Posted by fijindu on (December 25, 2008, 21:25 GMT)

History shows that Dhoni and India did what was required based on how the match progressed. It's called checkmate in chess and Dhoni made sure of this by batting until there was no chance for England to win this match and at the same time eliminate any possibility of a tie in the series. If the personal records came by the way of achieving this move then so be it. Nice article by Andrew when you look at cricket on the whole but does not in my opinion carry much merit in regards to these two test matches. One could say sour grapes.

Posted by maxymax on (December 25, 2008, 18:39 GMT)

The real culprit is the BCCI for choosing Mohali as the alternative for Mumbai. They are morons truly if they didn't know about the fog and bad light around this time of the year. Seems like they just wanted to please certain influential people by choosing Mohali where as there so many other better venues in the country. As usual, sport and sportsmanship comes 4th or 5th in India always.

Posted by Sageleaf on (December 25, 2008, 9:09 GMT)

Excellent article and I strongly believed that every essence in that article was carefully analyzed. I was very happy when India defeated England in the 1st test. But the way Gambir and Dravid batted in the 1st innings depicted volumes that the match was heading for a draw. It was very surprising to see India batting for so long in the 2nd innings. Dhoni should have set a decent target and made a match of it. I recalled how Ian Chappell used challenge teams when he was the captain of Australia. Some targets were so achievable. But that what made him the most challenging captain in the history of test cricket. He had faith in him team. Now I consider Dhoni a lucky captain. A personal milestone does not matter than bringing victory to your country. The best example was Sehwag's batting in the 1st test match when chasing a target. He scored only 83 but that earned him player of the match. I still remember how Imran Khan declared the innings when Miandad was 280 not out.

Posted by vikasagr on (December 25, 2008, 7:25 GMT)

Why make such hue and cry over the last match. Onus of interesting finished lied with the England team, not on Dhoni. He did the best thing. Had England done the same then everybody would have called it a master strategy. Why do teams outside the subcontinent so poor loosers??? Its high time that Iandian supremacy in cricket should be accepted by everyone.

Posted by Ranil24 on (December 25, 2008, 4:51 GMT)

Andrew Miller is absolutely right. India played negatively and not like the way a better team should have played. With a 150 run lead Rahul Dravid playing 19 balls without a run and then getting bowled for a duck says it all. Dhoni,s captaincy was defensive and negative. He did not try to force a win. The poor crowd endorses it was boring cricket.

Ranil Mendis

Posted by TwitterJitter on (December 25, 2008, 2:12 GMT)

The reason India did not go for win is because of Dravid. Take it from me that if and when Dravid scores a hundred on a flat pitch from now on, India will not win. It is because he will take a whole day and a half to score a hundred and at such poor scoring rates, it is impossible to set a defend able target for opposition on flat pitches. The only result will be a draw. If cricinfo needs to find a culprit, it is Dravid, the ever defensive, "negative minded" batsman. It is high time India let him go. He is too selfish to go back to domestic cricket and get his form back and tries fighting his personal demons on our time. Even his duck in second innings took him eighteen balls. He apparently forgets all his strokes (knows only blocking the ball) until he reaches 50 or 60 for which he takes about 300 balls. That will bore all TV audience to death and kill off any realistic chance to win the game.

Posted by spinkingKK on (December 25, 2008, 1:39 GMT)

The composite 11 is good, except the captain option. Why on earth you want Dhoni to be the captain, after writing about how Dhoni's decision to bat on was bad for the Test cricket? Please, I will not make him the captain of my backyard team. A captain should, atleast, understand his responsibility to the fee-paying general public. He has an obligation to entertain those people. If not for the future of the Test cricket, he should atleast provide an entertaining cricket to the fee paying public. He failed. Only time the Mohali test had life was when Kevin Pieterson and Flintoff hammered the Indian bowlers on the third day. Dhoni wants to make sure he wouldn't lose the series. As if the world will end if England pulls off a most unlikely win in Test history. So, basically, he doesn't trust his team's abilities.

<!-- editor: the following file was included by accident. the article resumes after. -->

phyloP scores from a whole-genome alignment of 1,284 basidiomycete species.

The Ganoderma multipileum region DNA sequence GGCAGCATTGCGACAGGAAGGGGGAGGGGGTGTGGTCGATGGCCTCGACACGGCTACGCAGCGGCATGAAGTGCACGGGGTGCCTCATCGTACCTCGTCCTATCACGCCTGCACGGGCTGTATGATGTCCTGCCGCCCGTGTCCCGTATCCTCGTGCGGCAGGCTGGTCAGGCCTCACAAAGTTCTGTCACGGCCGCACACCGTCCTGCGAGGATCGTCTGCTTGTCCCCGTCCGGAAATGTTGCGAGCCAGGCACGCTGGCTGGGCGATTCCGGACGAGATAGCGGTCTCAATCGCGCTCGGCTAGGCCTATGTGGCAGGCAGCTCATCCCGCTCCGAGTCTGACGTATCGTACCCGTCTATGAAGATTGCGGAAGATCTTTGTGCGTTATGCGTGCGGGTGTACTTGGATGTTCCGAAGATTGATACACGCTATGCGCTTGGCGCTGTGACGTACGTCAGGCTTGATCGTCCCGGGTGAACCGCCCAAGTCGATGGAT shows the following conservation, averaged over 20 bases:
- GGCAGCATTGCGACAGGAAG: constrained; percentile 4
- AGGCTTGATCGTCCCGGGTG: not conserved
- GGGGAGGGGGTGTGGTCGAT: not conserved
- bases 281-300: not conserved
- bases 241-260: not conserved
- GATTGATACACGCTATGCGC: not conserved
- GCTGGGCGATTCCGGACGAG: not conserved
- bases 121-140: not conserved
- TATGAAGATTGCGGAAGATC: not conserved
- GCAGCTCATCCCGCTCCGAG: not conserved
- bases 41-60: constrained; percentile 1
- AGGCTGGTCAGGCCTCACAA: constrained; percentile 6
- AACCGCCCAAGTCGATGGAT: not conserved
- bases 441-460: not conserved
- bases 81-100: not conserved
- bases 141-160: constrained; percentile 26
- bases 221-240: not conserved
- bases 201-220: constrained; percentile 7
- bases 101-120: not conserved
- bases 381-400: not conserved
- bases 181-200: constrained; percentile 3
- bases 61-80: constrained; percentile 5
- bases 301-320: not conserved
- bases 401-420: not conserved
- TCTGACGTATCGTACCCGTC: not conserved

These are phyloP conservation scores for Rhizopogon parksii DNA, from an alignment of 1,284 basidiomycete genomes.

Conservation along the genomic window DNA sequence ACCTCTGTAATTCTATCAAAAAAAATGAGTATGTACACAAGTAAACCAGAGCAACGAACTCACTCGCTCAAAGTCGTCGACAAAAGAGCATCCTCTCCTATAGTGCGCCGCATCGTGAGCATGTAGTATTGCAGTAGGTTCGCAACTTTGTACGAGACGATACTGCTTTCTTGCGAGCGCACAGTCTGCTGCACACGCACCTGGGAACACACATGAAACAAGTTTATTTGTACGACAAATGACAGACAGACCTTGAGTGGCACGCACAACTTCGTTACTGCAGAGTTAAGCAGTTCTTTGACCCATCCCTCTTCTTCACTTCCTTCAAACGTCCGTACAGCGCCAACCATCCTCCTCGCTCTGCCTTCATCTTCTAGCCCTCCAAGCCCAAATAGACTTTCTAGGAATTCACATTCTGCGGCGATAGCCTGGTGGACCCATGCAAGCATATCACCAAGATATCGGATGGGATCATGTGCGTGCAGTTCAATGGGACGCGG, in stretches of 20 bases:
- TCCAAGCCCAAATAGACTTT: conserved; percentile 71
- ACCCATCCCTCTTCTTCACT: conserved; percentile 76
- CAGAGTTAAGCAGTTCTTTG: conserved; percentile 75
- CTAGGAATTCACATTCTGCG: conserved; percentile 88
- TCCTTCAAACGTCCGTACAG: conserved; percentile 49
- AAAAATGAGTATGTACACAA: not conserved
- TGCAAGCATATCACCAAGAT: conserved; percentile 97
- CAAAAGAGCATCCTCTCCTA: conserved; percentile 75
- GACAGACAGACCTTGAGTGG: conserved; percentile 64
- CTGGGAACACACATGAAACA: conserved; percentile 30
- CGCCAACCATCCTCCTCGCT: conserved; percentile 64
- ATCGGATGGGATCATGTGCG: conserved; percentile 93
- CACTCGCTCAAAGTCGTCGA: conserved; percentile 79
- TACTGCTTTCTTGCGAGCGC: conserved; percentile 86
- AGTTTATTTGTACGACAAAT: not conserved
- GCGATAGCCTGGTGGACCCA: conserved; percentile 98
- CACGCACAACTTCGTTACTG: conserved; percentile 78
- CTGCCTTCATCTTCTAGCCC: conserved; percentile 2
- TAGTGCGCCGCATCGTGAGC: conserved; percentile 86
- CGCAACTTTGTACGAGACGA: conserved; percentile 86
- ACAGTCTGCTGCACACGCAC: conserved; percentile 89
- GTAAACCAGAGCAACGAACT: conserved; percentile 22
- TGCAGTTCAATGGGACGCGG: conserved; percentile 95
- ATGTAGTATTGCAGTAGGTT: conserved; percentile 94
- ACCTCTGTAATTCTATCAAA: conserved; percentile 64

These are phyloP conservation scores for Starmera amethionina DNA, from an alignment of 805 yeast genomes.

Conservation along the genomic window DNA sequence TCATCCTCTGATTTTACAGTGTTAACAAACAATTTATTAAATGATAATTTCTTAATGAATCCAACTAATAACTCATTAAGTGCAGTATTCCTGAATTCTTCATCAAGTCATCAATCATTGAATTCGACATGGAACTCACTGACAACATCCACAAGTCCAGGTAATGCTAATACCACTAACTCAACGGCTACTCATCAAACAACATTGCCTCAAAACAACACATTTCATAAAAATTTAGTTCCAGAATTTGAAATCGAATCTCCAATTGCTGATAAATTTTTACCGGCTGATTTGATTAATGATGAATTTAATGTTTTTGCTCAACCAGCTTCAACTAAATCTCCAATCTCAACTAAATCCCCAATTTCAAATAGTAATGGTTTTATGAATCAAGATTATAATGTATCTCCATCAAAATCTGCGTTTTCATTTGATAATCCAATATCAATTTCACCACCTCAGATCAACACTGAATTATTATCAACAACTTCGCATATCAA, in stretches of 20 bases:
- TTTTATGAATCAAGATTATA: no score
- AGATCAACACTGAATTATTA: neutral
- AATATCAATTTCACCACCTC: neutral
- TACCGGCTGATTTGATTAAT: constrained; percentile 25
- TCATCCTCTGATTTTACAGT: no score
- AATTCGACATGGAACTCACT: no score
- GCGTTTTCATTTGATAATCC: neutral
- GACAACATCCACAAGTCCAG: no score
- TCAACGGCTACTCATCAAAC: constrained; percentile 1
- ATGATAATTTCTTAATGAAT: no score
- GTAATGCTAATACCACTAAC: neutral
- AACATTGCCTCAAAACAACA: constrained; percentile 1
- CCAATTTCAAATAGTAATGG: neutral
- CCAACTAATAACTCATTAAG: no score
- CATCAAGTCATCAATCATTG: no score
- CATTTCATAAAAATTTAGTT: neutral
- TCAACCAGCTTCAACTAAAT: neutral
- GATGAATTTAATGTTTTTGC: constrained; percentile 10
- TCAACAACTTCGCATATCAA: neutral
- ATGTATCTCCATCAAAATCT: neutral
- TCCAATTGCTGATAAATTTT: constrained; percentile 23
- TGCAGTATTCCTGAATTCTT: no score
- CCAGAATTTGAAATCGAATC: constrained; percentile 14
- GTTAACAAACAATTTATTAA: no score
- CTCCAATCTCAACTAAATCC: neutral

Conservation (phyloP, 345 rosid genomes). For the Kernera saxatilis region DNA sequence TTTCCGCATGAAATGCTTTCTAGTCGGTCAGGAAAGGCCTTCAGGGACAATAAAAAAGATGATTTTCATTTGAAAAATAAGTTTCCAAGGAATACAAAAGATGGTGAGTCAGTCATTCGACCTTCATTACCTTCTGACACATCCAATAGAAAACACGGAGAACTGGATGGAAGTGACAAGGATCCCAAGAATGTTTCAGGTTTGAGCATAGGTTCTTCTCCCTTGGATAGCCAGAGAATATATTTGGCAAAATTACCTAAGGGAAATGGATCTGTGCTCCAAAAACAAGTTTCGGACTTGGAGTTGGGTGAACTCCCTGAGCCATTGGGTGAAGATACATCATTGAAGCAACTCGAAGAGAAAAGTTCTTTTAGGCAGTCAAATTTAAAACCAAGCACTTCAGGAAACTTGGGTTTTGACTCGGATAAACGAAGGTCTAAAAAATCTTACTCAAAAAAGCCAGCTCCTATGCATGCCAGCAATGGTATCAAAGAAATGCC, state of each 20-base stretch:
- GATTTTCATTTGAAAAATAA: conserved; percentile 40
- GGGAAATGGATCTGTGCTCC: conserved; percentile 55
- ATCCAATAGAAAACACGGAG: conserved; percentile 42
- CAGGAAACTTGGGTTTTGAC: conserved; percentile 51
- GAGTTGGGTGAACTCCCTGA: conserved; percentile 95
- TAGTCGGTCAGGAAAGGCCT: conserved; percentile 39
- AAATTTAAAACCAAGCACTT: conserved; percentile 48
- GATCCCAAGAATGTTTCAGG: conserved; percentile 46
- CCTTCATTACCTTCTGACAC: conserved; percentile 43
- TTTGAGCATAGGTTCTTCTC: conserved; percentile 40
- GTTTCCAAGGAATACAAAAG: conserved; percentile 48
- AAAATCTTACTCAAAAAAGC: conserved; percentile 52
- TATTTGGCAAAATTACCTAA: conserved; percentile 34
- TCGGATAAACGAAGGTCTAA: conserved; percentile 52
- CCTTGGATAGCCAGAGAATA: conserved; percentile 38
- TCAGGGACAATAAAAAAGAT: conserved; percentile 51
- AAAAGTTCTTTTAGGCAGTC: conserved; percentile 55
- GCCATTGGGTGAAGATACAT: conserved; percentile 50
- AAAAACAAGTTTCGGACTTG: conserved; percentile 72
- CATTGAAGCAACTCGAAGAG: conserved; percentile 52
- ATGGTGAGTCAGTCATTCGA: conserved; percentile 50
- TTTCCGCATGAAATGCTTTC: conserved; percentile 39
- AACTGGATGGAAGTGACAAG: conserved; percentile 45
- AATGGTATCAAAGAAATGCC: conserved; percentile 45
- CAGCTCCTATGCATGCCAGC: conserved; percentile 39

Posted by docwarren on (December 24, 2008, 22:34 GMT)

I think the greater disappointment is that we even have 2 test series at all. How much do 2 tests tell you really, and should this count as a series? I don't think so. I think the minimum number of tests in a "series" should be 3. India will now be remembered as having won a series against England. England won a series against Australia when they won the Ashes. Spot the difference.

Posted by k.warrier on (December 24, 2008, 22:11 GMT)

Frankly speaking, whats the big deal!!? Yea, India wanted centuries. But even if they would put England to bat, the chances of a draw was much greater. The chances of bowling England out was highly unlikely!! ..so if that is the case, then why not play for personal milestones. Let the england team suffer chasing the ball. They sure like to talk a lot while fielding, then lets just give them a chance to do what they are best. It really is not a big deal. Dhoni is not a selfish cricketer. He has always done what is best for the team. The media only likes to hype up information to get more visitors. Go India!

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Andrew Miller Andrew Miller was saved from a life of drudgery in the City when his car caught fire on the way to an interview. He took this as a sign and fled to Pakistan where he witnessed England's historic victory in the twilight at Karachi (or thought he did, at any rate - it was too dark to tell). He then joined Wisden Online in 2001, and soon graduated from put-upon photocopier to a writer with a penchant for comment and cricket on the subcontinent. In addition to Pakistan, he has covered England tours in Sri Lanka, Bangladesh, South Africa, Australia and New Zealand, as well as the World Cup in the Caribbean in 2007
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India v England at Mohali - Dec 19-23, 2008
Match drawn
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India won by 6 wickets
Ind Pres XI v England XI at Vadodara - Dec 5-7, 2008
Match cancelled without a ball bowled
India v England at Delhi - Dec 2, 2008
Match cancelled without a ball bowled
India v England at Guwahati - Nov 29, 2008
Match cancelled without a ball bowled